Women often lack the opportunity to seek out better paying jobs or experiences because they are expected to perform these duties daily. Pressures and criticism from community and family members trap women, because the beliefs of new norms being immodest or too forward are so ingrained in the cultural mindset. Still today, there are women who have to ask their husbands or fathers for permission to do something as simple as to go out for coffee with girlfriends.
Another major inhibition for women in Guatemala is a lack of access to resources and education.
Caring for the home and family while breastfeeding and weaving doesn’t allow for the income needed to gain independence and self-owned assets. Lack of education has a major impact as it affects all aspects of their lives: reading, writing, business practices, knowledge of their own reproductive system, technology, navigating relationships, etc.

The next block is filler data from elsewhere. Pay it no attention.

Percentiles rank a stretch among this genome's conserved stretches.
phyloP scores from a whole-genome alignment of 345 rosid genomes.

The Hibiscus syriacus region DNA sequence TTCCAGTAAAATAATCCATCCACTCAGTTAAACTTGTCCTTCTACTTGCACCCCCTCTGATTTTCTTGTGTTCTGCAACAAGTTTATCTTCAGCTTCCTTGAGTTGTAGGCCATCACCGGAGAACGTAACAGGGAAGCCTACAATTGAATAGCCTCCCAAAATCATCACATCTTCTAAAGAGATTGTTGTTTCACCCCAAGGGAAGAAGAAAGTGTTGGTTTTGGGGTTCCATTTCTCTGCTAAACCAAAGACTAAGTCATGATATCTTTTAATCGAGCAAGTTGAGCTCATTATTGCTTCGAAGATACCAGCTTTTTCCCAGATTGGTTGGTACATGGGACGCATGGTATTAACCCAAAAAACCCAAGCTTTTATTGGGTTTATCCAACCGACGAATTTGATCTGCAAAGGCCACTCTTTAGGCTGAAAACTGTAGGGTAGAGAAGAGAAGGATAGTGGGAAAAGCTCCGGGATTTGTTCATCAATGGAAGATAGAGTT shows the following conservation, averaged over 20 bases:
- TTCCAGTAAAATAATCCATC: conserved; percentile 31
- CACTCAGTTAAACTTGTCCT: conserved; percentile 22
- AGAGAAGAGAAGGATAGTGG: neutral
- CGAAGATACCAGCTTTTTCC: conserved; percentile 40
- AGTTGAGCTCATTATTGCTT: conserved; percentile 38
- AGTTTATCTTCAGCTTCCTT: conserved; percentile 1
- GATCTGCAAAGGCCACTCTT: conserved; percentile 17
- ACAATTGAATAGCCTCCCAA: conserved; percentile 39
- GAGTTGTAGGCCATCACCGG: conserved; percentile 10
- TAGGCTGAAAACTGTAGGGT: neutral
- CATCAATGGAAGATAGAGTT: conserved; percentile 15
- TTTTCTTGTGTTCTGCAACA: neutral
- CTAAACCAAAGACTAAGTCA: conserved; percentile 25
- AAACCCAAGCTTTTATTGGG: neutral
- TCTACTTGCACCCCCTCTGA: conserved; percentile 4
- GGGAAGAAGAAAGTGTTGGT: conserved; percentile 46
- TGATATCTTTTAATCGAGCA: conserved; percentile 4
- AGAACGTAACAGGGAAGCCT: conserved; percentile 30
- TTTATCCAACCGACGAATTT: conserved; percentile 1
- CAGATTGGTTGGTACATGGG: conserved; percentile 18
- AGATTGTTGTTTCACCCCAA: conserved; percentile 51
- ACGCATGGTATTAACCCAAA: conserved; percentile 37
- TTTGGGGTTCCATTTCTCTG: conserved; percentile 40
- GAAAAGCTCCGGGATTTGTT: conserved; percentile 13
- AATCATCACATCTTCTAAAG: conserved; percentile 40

Participating in a women’s cooperative, such as the ones who partner with Maya Traditions, can increase the possibility of self-determination and independence among women.
“Thanks to the meetings, now I am not afraid of saying my opinion, I always talk to my husband about what we are going to do. This freedom, I did not feel before, because I was more dependent on my husband”. – Rosita, Chuacruz
“After the meetings with the group I am now a free woman, and I have shared things with my husband and my family. Now I can go anywhere, and my husband is not telling me ‘do not go’. We have more freedom with him, with my husband. ” – Maria, San Juan.